Oral history was the first kind of history and even today, historical information continues to circulate by word of mouth, in African societies in particular. What makes oral history attractive in contemporary South Africa, among groups as diverse as officials in government departments, local activists and community leaders, is its perceived ability to retrieve, affirm and disseminate long-repressed African traditions. In a country still wounded by a legacy of racial discrimination, the retrieving of oral memories is a task more urgent than ever.
|Radikobo Ntsimane (deputy-director of Sinomlando) interviews Florah Buthelezi
on the outskirts of Nhlazatshe near Edendale. Photo: Kare Ahlschwede
Since its inception in 1996 Sinomlando has conducted more than six oral history projects and is in the process of initiating a new one called “Memories of AIDS”. In addition it provides training and mentoring to various oral history practitioners. Since 2005 several community volunteers in Mpophomeni near Howick have been trained in oral history. The testimonies collected by the trainees will be presented in an "ecomuseum" located in the township. Sinomlando also provides training and assistance to community workers from Edendale with a view to establishing a community museum in a local library.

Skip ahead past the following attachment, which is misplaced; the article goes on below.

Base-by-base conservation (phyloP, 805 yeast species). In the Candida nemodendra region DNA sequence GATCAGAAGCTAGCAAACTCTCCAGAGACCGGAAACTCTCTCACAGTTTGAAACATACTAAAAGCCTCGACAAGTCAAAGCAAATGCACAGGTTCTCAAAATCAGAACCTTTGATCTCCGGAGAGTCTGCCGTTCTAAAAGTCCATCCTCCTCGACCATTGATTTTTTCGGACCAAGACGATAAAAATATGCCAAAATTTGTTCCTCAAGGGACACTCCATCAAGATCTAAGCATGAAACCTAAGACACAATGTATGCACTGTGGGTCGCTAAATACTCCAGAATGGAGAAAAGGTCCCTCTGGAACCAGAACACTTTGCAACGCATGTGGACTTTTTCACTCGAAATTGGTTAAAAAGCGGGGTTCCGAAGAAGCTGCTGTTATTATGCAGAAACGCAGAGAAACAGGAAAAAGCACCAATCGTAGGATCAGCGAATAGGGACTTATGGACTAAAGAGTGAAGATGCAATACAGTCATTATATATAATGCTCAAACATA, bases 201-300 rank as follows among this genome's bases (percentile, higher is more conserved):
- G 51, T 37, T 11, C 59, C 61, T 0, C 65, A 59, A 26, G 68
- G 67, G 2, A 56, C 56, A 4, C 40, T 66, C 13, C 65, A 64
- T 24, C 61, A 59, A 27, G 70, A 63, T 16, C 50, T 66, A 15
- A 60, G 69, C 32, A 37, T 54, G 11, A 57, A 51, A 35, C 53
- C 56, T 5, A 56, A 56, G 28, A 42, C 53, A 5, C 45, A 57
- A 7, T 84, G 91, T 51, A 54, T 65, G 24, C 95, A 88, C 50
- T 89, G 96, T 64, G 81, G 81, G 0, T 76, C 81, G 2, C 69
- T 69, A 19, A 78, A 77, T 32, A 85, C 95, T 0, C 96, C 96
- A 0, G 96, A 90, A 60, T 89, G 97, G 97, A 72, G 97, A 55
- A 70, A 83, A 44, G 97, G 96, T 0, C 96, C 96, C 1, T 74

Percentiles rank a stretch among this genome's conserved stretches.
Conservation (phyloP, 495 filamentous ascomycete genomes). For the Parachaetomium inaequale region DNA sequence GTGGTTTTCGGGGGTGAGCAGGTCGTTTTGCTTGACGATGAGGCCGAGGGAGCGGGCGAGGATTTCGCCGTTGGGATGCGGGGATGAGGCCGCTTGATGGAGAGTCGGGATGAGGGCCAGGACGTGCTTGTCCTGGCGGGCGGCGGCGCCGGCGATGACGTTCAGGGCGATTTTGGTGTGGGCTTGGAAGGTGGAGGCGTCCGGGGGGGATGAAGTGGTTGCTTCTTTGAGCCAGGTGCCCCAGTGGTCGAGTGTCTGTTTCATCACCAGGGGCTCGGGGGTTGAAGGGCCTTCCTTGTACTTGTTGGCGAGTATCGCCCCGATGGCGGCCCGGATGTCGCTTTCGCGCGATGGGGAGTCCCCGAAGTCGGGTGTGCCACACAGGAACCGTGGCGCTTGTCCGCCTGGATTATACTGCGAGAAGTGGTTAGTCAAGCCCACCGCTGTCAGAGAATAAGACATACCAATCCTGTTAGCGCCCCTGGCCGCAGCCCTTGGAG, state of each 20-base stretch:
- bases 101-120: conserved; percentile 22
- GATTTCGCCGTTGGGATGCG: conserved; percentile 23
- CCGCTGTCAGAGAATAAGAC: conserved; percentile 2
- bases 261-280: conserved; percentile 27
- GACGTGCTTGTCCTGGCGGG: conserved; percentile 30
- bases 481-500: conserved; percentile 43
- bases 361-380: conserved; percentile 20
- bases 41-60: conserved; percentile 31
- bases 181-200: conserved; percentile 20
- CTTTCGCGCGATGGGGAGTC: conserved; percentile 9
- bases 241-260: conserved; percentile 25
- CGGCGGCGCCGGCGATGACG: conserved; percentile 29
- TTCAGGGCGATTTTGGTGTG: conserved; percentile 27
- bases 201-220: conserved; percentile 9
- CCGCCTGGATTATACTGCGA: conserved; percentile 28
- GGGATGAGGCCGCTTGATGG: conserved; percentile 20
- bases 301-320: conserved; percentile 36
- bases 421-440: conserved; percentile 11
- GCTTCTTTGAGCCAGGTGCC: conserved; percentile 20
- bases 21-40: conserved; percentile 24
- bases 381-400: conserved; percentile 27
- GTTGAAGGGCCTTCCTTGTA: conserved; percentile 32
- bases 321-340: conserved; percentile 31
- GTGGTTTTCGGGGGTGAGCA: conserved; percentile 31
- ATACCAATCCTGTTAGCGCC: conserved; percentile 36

Philippe Denis, "Oral History in a Wounded Country", in J. A. Draper (ed), Orality, Literacy and Colonialism in Southern Africa. (Semeia Studies,
vol. 46), Pietermaritzburg 2003, Cluster Publications, pp. 205-216.
--, "The Ethics of Oral History in South Africa", ESARBICA Journal of the Eastern and Southern Africa Regional Branch of the International Council
of Archives 26 (2007), pp. 113-132.
Philippe Denis and Radikobo Ntsimane (eds), "Oral History in a Wounded Country. Interactive Interviewing in South Africa", Pietermaritzburg 2008, University of KwaZulu-Natal Press.